Many of London’s “non-essential” retail outlets have been re-opening, but sadly not the Seven Sisters indoor market, dubbed by some the “Latin Village”. The market space, which houses several small businesses run by women of Colombian origin or descent within the Edwardian “Wards Corner” building, has been the focus of a sustained and often outrageously misreported campaign to prevent its redevelopment under a legal agreement between Haringey Council and developer Grainger made in 2007. Plans are still in place for the traders to move to a temporary site on the other side of Seven Sisters Road and later return to a new one in a new building on the market’s current spot. But trading cannot re-commence in the current market space for the time being.
The reason? The company that has been managing the market, Market Asset Management (MAM), concluded it was no longer in a financial position to run it and has declared itself insolvent. In a statement, MAM said “trader debt covering rent and utilities, even before the lockdown were unsustainable” and that “enforcement of electrical safety regulations within trader spaces and the prevention of the unauthorised and unsafe use of mezzanine floors and unlawful occupation of stalls were similarly frustrated”. MAM nonetheless added: “We firmly believe that if we had been allowed to operate the market using normal commercial operating practices without unwelcome interference, the market would be able to continue to trade.”
MAM had become a target for an aggressive political campaign to “save” the market in its present form, encouraged by a Guardian columnist, various other journalists, some Haringey Labour councillors and the opposition Liberal Democrats. The impression was created that the traders were united in their opposition to the plans of developer Grainger to regenerate the area, when in fact there have long been sharp differences of opinion among them about the future of the market. In February, a group of traders (see photograph) spoke of their displeasure with the “save” campaign and their own hopes for the future.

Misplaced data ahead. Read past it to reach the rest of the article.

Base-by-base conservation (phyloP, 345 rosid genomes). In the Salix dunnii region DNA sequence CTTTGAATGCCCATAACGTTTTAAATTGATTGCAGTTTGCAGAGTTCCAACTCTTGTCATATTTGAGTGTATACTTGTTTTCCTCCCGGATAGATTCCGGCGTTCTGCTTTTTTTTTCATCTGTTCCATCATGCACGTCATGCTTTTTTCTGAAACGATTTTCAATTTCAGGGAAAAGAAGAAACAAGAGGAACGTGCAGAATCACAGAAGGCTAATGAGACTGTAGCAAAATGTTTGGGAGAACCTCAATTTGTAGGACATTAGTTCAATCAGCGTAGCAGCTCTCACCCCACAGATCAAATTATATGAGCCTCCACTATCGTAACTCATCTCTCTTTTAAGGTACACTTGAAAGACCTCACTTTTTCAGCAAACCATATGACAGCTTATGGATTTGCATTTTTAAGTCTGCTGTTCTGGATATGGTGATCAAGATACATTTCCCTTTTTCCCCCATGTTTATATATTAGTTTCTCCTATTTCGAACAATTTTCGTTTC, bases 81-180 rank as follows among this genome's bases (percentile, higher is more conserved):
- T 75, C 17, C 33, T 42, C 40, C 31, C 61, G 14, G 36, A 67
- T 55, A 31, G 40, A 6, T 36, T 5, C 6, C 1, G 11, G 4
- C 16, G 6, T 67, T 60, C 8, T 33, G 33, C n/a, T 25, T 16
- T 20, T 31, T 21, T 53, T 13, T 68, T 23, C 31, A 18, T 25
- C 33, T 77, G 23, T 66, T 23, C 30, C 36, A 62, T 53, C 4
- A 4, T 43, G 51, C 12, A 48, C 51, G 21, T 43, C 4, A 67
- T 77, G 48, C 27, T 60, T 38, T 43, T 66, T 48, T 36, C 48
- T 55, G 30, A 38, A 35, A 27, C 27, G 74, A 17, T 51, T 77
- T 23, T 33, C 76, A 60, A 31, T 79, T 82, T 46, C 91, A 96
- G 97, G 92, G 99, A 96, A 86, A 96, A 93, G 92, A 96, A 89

Now, Transport for London, which owns the land on which the market presently stands – it is next to and above Seven Sisters station – intends to acquire the market lease, probably in the next ten days, and go about finding a new operator to run the market, both in its present location and its future ones. There are, however, the health and safety issues mentioned in the MAM statement to be addressed first: both the gas and electricity systems are in need of major overhauls. The good news for traders is that TfL can be expected to draw a line under rent and other arrears, in line with the relief announced for other small traders on TfL sites across the capital for the first two quarters of this financial year.
Work has resumed on the temporary market site across the road – it will be on the ground floor of a new residential building – and to work with the traders on making a success of the move. Despite a string of media reports to the contrary, many of them have long been in favour of the re-location plan. TfL’s aim is get the old market in a safe state to re-open and under new management as soon as possible. The new temporary location, though work on it has been delayed by the impact of the virus, is expected to be ready to receive them within twelve months.
Photograph by Omar Jan.
OnLondon.co.uk is committed to providing the best possible coverage of London’s politics, development, social issues and culture. It depends on donations from readers. Individual sums or regular monthly contributions are very welcome indeed. Click here to donate or contact email@example.com. Thank you.